Explore caves, critters, and rocks during May 8 virtual program
For this reason, cave and karst enthusiasts, biologists, hydrologists, geologists, and educators worldwide have selected 2021 as the International Year of Caves and Karst. Across the globe, educational programs are being offered to increase the public’s understanding of caves and karst.
The Virginia Cave Board and the Virginia Region of the National Speleological Society will join this effort with a day-long virtual program on Saturday, May 8, titled, “The Secrets of Caves, Critters, and Rocks.”
The program is free and open to all, although registration is requested.
Presentations will begin at 9 a.m. ET and include cave video tours, a history of Grand Caverns, and lessons on geology, hydrology, and bats and other cave life.
Some material will align with Virginia Science Standards of Learning and will be geared toward both formal and non-formal educators.
More information is available at www.vacaveweek.com/iyck.
The coronavirus pandemic halted many cave-related outreach activities in the past year. People were advised not to enter caves due to the potential to pass the virus to others and to cave-dwelling bats.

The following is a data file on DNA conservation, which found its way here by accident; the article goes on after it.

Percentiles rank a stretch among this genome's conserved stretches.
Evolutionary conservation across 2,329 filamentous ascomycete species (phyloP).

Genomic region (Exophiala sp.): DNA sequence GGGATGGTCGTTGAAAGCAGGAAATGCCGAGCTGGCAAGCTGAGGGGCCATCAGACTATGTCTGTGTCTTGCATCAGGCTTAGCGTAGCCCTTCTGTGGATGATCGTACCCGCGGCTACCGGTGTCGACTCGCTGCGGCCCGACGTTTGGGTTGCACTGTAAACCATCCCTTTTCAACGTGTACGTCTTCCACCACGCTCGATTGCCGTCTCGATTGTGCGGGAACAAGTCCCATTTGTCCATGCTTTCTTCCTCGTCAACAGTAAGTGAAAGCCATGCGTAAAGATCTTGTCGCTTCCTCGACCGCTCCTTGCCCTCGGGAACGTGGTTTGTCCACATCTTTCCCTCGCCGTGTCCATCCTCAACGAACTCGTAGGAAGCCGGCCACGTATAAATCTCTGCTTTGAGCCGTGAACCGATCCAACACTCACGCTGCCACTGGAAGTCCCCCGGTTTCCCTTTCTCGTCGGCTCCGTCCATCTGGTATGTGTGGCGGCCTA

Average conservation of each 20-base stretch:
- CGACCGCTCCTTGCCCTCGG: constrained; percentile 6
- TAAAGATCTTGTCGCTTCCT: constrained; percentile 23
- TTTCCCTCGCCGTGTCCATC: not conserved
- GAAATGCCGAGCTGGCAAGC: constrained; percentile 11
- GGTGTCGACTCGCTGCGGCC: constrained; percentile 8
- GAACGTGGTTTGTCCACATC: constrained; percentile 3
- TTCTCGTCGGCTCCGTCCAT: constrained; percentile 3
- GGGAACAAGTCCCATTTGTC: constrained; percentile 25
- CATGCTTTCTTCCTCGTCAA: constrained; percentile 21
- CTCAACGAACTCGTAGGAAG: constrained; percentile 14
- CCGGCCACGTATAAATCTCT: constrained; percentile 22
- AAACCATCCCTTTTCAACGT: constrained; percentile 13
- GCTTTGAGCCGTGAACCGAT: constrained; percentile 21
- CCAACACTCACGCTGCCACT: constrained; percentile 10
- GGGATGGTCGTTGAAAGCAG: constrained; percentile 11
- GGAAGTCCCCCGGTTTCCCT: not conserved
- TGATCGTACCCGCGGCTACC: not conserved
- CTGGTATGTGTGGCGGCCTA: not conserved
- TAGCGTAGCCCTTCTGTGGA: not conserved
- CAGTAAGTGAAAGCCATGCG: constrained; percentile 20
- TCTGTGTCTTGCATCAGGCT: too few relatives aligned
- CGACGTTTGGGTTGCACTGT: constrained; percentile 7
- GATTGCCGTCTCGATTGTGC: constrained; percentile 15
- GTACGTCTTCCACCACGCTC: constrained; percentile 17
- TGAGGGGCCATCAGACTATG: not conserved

“After a year of darkness due to COVID-19, 2021 is the International Year of Caves and Karst, and we look forward to shedding light again on these biologically rich and sensitive landscapes through a wonderful virtual program,” Virginia Cave Board and NSS member Meredith Hall Weberg said.
Caves and karst landscapes are prevalent in Virginia. There are more than 4,000 documented caves, and they provide habitat for rare and threatened species such as the Virginia big-eared bat (Virginia’s state bat) and the Madison Cave isopod.
Karst topography covers much of the western third of the state. Karst was created over thousands of years by the dissolving of bedrock such as limestone, dolomite, or marble by mildly acidic waters. The topography is characterized by sinkholes, sinking streams, springs, and caves.
Karst landscapes occur in 29 counties in Virginia. Thousands of Virginians west of the Blue Ridge Mountains rely on karst aquifers for their drinking water.
For more information about “The Secrets of Caves, Critters, and Rocks,” go to vacaveweek.com/iyck. The event will be held via Zoom.
For more information about the International Year of Caves and Karst, go to iyck2021.org.